Supplemental bars and drinks not as healthy as they appear to the consumer


Venessa Munoz

The growling of unhappy bellies is sometimes the result of busy lives and people on the go. Some people can get so caught up with their busy schedules that they forget to eat or will just grab something that is fast and easy. And, fast food is not the only option. Supplemental bars and drinks have become popular but are they sufficient enough?

Jennifer Stoyner, a licensed dietician, says she thinks people use and like the supplemental bars and drinks because of their “marketing appeal” and they “associate those things with being healthy.”

CSUN grad student Joel Torres, 30, says his sister works at GNC (General Nutrition Center) and “She is into nutrition and has told [him] that they’re not that good for you and they’re just loaded with lots of calories.” And, Joseph Antosh, an instructor/recruiter for the reserve officer training agrees saying, “I don’t think that any of those bars are all that good and they’re high in sugar” and adds “They’re a little bit too expensive and I don’t think it’s anything better you’re going to get out of food if you shop right.”

However, Stoyner says “I do think they can actually be beneficial for some people because there’s a lot of research in the obese population for example where their results of weight loss was actually much greater” with the appropriate intake of these bars and says “I’m actually an advocate for some bars and drinks.” And, Robert Farag from Max Muscle feels it is wise for people to consume these products especially “If you don’t have time to eat.”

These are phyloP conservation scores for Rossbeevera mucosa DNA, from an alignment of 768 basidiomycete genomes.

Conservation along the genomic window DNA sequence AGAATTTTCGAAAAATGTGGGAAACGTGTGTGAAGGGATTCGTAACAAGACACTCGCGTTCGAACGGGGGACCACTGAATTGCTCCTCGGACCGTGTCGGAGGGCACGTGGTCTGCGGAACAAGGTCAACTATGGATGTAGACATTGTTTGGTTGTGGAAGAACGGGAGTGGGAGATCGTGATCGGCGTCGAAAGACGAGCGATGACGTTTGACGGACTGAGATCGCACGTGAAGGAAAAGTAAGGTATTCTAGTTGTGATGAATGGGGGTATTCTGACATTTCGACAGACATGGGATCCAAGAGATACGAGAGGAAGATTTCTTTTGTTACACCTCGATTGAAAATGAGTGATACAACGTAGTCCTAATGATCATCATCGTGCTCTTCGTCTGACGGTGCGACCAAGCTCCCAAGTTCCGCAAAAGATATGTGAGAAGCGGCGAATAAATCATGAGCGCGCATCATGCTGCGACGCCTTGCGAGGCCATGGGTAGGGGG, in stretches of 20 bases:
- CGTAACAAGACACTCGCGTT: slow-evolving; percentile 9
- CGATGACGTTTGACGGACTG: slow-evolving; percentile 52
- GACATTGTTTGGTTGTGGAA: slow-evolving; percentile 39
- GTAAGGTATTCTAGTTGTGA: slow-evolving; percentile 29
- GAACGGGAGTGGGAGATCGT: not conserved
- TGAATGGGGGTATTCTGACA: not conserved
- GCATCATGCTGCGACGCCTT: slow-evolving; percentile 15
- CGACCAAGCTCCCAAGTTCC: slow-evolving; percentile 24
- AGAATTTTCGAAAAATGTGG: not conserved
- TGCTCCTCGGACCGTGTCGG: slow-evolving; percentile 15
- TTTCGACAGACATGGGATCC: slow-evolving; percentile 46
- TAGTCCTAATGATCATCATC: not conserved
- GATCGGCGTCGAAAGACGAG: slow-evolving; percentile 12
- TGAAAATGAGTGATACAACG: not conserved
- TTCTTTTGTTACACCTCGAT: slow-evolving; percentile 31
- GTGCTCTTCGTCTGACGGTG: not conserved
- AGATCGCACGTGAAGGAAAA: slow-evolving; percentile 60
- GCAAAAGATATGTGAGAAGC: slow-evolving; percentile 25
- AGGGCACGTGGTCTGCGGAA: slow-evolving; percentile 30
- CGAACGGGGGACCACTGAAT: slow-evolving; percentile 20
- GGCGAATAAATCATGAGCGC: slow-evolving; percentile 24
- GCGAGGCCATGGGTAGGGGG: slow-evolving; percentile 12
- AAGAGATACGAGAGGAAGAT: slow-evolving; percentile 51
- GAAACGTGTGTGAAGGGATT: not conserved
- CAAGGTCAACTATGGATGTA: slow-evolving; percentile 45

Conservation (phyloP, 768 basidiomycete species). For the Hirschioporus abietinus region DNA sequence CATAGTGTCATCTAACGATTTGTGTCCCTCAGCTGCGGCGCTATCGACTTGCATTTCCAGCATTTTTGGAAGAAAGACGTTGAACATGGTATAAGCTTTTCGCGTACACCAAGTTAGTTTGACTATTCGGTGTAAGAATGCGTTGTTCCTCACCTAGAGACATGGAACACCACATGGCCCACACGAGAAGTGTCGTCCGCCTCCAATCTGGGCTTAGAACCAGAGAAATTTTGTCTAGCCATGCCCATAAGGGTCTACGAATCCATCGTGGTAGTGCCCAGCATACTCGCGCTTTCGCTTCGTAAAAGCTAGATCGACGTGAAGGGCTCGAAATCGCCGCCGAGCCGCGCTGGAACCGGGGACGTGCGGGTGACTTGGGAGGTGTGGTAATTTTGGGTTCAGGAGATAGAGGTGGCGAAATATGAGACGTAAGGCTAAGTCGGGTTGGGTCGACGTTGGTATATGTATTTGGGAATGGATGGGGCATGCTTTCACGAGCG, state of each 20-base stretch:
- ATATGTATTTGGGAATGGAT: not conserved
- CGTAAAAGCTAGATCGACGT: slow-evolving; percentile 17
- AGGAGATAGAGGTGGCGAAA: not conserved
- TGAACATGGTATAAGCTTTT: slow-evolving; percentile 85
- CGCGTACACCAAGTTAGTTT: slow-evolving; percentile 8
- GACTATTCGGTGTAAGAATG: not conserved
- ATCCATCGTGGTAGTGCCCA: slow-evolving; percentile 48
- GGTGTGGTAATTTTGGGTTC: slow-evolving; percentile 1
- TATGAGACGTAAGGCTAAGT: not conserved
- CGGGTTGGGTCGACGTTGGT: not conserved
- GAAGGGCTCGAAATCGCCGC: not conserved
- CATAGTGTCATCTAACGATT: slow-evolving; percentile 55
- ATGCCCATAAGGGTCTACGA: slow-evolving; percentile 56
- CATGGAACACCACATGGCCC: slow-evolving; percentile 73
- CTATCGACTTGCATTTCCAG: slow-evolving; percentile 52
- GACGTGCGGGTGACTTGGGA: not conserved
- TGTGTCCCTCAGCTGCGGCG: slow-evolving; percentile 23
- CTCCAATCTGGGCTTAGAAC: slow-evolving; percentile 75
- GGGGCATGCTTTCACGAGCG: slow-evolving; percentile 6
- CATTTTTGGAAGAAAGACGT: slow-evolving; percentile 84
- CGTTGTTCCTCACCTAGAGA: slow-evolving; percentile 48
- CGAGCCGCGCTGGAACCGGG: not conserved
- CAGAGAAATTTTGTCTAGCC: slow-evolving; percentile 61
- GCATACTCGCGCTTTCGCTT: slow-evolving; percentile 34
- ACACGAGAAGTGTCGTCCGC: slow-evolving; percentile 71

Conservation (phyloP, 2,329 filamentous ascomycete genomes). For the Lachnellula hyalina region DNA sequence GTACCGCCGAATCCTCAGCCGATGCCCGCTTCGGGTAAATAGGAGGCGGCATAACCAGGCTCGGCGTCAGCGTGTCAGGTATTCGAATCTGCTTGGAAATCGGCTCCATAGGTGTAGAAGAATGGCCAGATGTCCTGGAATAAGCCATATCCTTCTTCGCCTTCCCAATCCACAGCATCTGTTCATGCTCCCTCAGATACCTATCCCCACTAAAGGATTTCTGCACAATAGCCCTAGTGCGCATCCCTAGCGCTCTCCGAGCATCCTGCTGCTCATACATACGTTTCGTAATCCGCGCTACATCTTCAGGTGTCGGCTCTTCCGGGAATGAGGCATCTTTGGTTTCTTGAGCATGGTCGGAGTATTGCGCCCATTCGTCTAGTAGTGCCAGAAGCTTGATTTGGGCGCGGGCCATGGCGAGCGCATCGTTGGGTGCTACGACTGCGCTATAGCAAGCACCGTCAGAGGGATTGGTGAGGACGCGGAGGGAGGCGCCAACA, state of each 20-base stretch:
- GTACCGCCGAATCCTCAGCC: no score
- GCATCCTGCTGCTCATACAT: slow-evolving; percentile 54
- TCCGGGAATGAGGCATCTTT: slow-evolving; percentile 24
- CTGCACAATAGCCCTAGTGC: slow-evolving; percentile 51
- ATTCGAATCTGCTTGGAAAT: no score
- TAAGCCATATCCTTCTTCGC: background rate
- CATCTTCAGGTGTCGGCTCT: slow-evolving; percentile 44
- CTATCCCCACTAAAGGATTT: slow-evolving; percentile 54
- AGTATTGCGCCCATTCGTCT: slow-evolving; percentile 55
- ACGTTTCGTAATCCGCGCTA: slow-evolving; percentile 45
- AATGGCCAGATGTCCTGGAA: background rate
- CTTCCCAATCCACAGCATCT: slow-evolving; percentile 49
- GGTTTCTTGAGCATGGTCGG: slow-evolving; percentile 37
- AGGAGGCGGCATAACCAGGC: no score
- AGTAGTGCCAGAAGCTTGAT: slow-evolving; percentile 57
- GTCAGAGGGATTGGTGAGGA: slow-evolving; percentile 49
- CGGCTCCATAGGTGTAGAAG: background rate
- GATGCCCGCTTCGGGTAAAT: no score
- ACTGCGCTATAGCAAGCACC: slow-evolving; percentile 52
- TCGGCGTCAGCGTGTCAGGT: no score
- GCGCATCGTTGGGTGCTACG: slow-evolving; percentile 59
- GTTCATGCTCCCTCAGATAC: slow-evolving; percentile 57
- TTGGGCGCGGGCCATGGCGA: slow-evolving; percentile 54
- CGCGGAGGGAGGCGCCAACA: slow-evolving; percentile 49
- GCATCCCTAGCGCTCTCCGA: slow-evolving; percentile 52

Joe Ireland, a 39 year-old CSUN grad student says he is “cost conscious” and does consume these bars and drinks and when choosing between them he says, “I just see what’s the most protein per dollar that I could get.” Stoyner says buyers need to “look at the saturated fat portion because certain bars tend to add a lot to it” and it can into “dangerous levels where people think they’re healthy but people then have heart disease because they have a lot more saturated fat than they think.” In choosing bars and drinks, Stoyner says people should look for bars that are “low in saturated fat with eight to 10 grams of protein but 10 if it is replacing a meal and four to five grams of fiber.”

As an alternative, Stoyner says “You can never go wrong with say whole grain cereal with low-fat milk and berries or a turkey sandwich on a whole wheat bun” and adds people just need to look for “something that has healthy protein in it like turkey or tuna, low-fat dairy products along with a healthy complex carbohydrates.”

Knowing what to look for on the label can ease people’s minds, especially those who feel like supplemental bars and drinks is the lazy way to go. For example, 22 year-old CSUN student, Jinhee Yoon says, “When I feel I need sugar and I need to eat a meal but don’t feel like cooking or going out, I just eat them” just like Ireland who shared, “It’s just laziness on my part” and sometimes “for me, it’s like milkshake or fast food?”

Besides the obvious healthy snacks and foods like fruit and crackers, people can rest assure when they look twice at these bars and drinks and know that it is okay as long as they meet the proper requirements and read the labels.